And now for something completely different: A lightweight, fast browser that won't slurp your data

El Reg goes with the Flow

Chromium may be all the rage nowadays, but other options that aren't Mozilla continue to be developed.

A case in point is Ekioh's Flow: an interesting beast, not being a fork of any existing browser (although Mozilla's SpiderMonkey performs JavaScript duties) and having its origins in set-top boxes (STB).

Originally written as a SVG browser ("because SVG was way faster than HTML," according to Ekioh CEO Piers Wombwell), everything is rendered entirely on the GPU. The browser, which made use of the 2D blitters found in many STBs, was able to render high-definition user interfaces with animation, and was deployed on tens of millions of STBs.

Development kicked off in 2006 and although the result was a high-performance SVG browser, HTML was very much in demand.

The team began by implementing XHTML support to the SVG browser before going down the full HTML route and also adding multithreading, à la Servo, to the layout code. Thanks in part to the original target of STBs, notable for being cheap enough for vendors to give away rather than their raw horsepower, Flow evolved into a compact, performant browser that supported the latest set of HTML5 features as well taking advantage of multithreading and GPU acceleration.

Wombwell gave us a work-in-progress version, which we ran on Ubuntu 20.04. First impressions were good. The Flow executable weighed in at just under 34MB and was blessedly free of the chaff other browser makers tend to include with their wares. It was also, however, free of such fripperies as a history, navigation buttons, or even somewhere to type in a URL.

This is very much a browser engine.

Still, passing in a URL via the command line wasn't a hardship, and even in development, performance was snappy. Compatibility was impressive; we took the venerable (and no longer maintained) Acid tests out for a spin with no problems and found the majority of sites we browsed loaded without issue.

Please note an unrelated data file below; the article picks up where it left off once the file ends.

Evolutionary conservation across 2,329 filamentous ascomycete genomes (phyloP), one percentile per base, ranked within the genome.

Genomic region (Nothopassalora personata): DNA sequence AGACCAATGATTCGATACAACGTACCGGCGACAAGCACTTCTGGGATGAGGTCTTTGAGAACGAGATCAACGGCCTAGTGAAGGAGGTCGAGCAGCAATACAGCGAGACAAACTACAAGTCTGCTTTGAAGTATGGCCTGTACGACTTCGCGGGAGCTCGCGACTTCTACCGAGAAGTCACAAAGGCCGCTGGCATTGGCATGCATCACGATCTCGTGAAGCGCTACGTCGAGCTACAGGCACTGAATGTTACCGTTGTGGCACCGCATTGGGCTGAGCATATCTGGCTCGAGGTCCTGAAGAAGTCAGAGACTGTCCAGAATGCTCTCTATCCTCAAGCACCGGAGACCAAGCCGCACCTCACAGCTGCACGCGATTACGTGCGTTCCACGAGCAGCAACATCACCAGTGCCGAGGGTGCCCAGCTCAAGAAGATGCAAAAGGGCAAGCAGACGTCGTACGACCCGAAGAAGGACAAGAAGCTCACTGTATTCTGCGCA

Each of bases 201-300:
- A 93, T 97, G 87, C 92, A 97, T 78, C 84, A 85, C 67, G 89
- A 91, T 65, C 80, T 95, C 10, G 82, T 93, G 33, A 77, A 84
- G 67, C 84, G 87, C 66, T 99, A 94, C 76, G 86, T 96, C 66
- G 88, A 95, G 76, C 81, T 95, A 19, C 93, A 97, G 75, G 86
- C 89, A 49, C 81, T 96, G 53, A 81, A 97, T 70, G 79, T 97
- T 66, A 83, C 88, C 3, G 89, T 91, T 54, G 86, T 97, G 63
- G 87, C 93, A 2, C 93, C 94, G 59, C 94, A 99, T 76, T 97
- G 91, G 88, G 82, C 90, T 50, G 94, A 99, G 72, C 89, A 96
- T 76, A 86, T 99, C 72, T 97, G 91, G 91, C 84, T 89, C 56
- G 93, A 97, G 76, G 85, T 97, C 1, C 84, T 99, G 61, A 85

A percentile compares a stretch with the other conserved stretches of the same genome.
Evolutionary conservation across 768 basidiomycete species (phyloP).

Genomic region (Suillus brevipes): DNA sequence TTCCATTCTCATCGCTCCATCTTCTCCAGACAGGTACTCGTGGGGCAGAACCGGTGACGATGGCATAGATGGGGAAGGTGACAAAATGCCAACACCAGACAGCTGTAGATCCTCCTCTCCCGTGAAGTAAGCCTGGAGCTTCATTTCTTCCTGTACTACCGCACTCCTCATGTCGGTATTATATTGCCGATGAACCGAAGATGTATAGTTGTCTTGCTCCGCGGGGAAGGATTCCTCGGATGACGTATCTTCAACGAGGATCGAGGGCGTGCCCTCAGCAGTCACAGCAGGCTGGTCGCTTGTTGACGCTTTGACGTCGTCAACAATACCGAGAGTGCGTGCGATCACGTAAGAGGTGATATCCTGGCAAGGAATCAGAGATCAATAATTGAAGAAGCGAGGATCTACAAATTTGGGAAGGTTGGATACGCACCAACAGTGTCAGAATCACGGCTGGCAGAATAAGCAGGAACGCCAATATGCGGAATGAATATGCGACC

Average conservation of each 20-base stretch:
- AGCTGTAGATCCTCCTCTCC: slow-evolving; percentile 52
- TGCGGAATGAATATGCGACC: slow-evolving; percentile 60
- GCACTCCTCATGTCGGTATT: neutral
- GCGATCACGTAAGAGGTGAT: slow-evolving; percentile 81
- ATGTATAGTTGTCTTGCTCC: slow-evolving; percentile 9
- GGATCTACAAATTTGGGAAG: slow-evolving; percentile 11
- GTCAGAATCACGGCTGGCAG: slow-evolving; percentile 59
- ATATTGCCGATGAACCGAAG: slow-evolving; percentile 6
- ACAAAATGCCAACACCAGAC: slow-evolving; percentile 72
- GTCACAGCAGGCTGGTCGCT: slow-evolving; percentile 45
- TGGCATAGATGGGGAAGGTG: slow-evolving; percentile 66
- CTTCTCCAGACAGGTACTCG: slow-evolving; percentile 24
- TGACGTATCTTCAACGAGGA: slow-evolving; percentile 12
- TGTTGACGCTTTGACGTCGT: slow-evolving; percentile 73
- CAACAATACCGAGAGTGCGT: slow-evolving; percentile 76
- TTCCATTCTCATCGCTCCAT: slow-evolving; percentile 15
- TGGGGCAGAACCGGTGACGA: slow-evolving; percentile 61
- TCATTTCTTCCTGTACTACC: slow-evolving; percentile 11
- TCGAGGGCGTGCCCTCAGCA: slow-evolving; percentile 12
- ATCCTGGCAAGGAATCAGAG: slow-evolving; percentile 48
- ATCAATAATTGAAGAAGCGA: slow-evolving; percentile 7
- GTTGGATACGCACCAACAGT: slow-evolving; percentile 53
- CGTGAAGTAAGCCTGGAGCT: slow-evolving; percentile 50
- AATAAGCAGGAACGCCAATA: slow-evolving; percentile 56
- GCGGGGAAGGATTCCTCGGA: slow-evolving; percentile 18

There were, however, some notable exceptions. Gmail struggled a bit, as Google insisted "this browser or app may not be secure" on some attempts, but loaded the email client on others. Similarly, Google Maps was also a little unhappy; fine showing satellite and Street View imagery, but less so with displaying an actual map. Web versions of Microsoft Office also struggled to load and Netflix simply ignored the entered password.

To be clear, this is very much a browser in development, and the fact that a small team has been able to produce a rendering engine that not only handles some of the more esoteric CSS out there but also with decent performance is not to be sniffed at.

As for the code, Wombwell told us: "It's closed source because of the licensing model – our income is from licensing to embedded manufacturers. It's been funded from the SVG and TV browser income, so no backing from big corporations (or VCs).

"Our roadmap," he added, "is quite dependent on customer requirements."

Recent additions have included WebGL support, needed by a partner. Basic Web Audio, CSS Grid and Web Cryptography are in progress. The latter should ease issues with logging into some sites.

One of the main benefits of Flow is a lack of slurpage. Wombwell explained: "There's no data sent to mothership, no, and I don't expect we ever will (certainly not without explicit permission). Closest might be auto-updates, which is sort of necessary, but it won't be collecting usage data or anything."

Cookies and trackers are, however, all allowed. "This needs to change," agreed Wombwell, "but isn't a priority when compared to getting websites going.

"We're aware of its limitations and working fast to remove them," he added. Flow has not been publicly available until December "primarily because who'd want a browser that can't log into their favourite site?"

The first public release (outside of the world of set-top boxes) has targeted the Raspberry Pi-400.

"We always test against Broadcom's proprietary drivers (on a STB reference board) as that's what ships on STBs, but the Pi seems a good target now," said Wombwell. "It seems a good first choice of platform, to me, in that everyone's is the same – no bizarre graphics card combo."

Those in possession of a Pi-400 can download a preview of the browser here, and since it's a work in progress, the developers are seeking feedback on what is a bit wobbly. Progress can be tracked via Twitter. ®


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